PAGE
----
De­flat­ing a bub­ble be­fore it gets too big

PROAC­TIVE: ECON­O­MISTS ARE COM­ING UP WITH TOOLS THAT JUST MIGHT DO THE JOB

The Citizen (KZN) - - Business -

The dif­fi­culty in iden­ti­fy­ing the cause of bub­bles has made it hard to de­sign poli­cies to pre­vent them.

Econ­o­mists may be fi­nally clos­ing in on the rea­son for as­set bub­bles. How to pop them be­fore they grow too large, however, is a much harder prob­lem. The study of bub­bles has steadily gath­ered ur­gency dur­ing the past four decades as crashes be­came more spec­tac­u­lar and more dam­ag­ing.

Re­searchers have de­vel­oped a large and di­verse ar­ray of the­o­ries about why as­set prices sud­denly rise and crash. The dif­fi­culty in iden­ti­fy­ing the cause of bub­bles has made it hard to de­sign poli­cies to pre­vent them. But re­cently, a grow­ing num­ber of econ­o­mists are ze­ro­ing in on the idea of what they call ex­trap­ola­tive expectatio­ns. For what­ever rea­son, it seems, in­vestors some­times de­cide that a re­cent run of good re­turns rep­re­sents some sort of deep struc­tural trend.

A new pa­per by Zhenyu Gao, Michael Sockin and Wei Xiong sup­ports this idea. Look­ing at hous­ing prices dur­ing the bub­ble, they com­pared states based on how much they changed their cap­i­tal gains tax rates. The states that raised taxes more saw less of a bub­ble and crash.

But even more tellingly, the au­thors found that in states with lower cap­i­tal gains taxes, pur­chases of in­vest­ment prop­er­ties that the own­ers didn’t plan to live in tend to in­crease more in re­sponse to re­cent price gains. The sim­plest ex­pla­na­tion for this pat­tern is that when prices go up and there aren’t tax hikes to make peo­ple ex­pect a re­ver­sal, they start to think that the trend will con­tinue for the fore­see­able fu­ture. And they buy ac­cord­ingly.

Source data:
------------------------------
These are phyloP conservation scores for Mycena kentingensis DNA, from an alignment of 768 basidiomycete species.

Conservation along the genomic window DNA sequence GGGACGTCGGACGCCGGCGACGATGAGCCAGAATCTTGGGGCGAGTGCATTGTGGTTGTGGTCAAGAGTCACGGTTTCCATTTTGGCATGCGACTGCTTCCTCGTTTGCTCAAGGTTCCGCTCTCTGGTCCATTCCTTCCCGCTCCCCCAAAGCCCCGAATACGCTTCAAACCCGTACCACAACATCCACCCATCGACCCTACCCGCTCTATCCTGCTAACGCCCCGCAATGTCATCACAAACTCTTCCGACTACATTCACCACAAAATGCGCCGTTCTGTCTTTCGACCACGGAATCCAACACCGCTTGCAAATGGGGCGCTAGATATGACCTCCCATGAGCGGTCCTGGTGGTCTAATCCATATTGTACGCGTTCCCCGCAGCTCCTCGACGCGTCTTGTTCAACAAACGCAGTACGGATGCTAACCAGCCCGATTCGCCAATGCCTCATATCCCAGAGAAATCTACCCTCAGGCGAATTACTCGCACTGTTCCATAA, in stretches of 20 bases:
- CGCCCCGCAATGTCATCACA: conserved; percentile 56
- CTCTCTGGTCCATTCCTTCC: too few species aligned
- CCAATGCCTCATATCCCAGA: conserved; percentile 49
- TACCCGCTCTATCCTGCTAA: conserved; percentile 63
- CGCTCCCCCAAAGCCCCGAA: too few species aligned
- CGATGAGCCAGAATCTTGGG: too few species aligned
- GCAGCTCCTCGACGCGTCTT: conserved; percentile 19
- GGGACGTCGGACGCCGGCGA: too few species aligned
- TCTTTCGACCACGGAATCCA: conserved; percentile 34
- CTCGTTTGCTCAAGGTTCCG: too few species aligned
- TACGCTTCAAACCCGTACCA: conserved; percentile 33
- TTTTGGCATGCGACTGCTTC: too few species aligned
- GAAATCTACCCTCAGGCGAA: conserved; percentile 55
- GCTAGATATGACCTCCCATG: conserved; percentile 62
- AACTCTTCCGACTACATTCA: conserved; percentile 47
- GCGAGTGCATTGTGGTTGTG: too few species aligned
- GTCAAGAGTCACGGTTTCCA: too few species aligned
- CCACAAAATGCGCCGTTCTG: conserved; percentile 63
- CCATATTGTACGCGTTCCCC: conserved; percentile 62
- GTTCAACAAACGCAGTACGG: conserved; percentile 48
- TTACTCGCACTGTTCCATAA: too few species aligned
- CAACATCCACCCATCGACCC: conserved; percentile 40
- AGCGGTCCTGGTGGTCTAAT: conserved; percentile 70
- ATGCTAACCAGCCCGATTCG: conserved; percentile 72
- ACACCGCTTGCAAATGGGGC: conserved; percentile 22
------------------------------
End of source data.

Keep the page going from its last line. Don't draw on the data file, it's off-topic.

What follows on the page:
Ob­vi­ously, in­vestors don’t al­ways ex­pect re­cent trends to con­tinue for­ever. So what makes them start to ex­trap­o­late? It may be that when a price trend gets big enough for peo­ple to no­tice, hu­man psy­chol­ogy tends to as­sume that this is the new nor­mal.

De­fend­ers of the idea of ef­fi­cient mar­kets might re­tort that if this hap­pens, savvier in­vestors – who think care­fully about whether a price trend is jus­ti­fied by un­der­ly­ing fun­da­men­tals – would sim­ply bet against the trend-fol­low­ers and bring things back into line. But eco­nomic the­o­rists have long un­der­stood that be­cause ra­tio­nal in­vestors have lim­ited fire­power to short a bub­ble, they of­ten find it more worth­while to ride the ris­ing prices for a while. That just makes the bub­ble worse.

If this uni­fied the­ory of bub­bles turns out to be right, the next ques­tion be­comes: How can gov­ern­ments nip the process in the bud? Gao and his col­leagues sug­gest that tax hikes could be an an­swer. If econ­o­mists can fig­ure out how many years of ris­ing prices – say, three or five – is needed to cre­ate the im­pres­sion of a per­ma­nent trend in spec­u­la­tors’ minds, then pol­i­cy­mak­ers could adopt a rule where cap­i­tal gains taxes tem­po­rar­ily go up when­ever prices rise for that many years in a row.

This pol­icy has very lit­tle down­side. If there’s a sound fun­da­men­tal rea­son prices are ris­ing then the higher cap­i­tal gains taxes would skim off some of the wind­fall. And if it re­ally is the start of a bub­ble, the sud­den tax in­crease would damp spec­u­la­tors’ ex­pec­ta­tion for eter­nally ris­ing prices.

If this kind of au­to­mated tax sys­tem pre­vents bub­bles from get­ting out of hand, it would be a huge vic­tory for be­havioural fi­nance. – Bloomberg

Pic­ture: Shuttersto­ck

BUB­BLES. The chase tends to make mat­ters worse.

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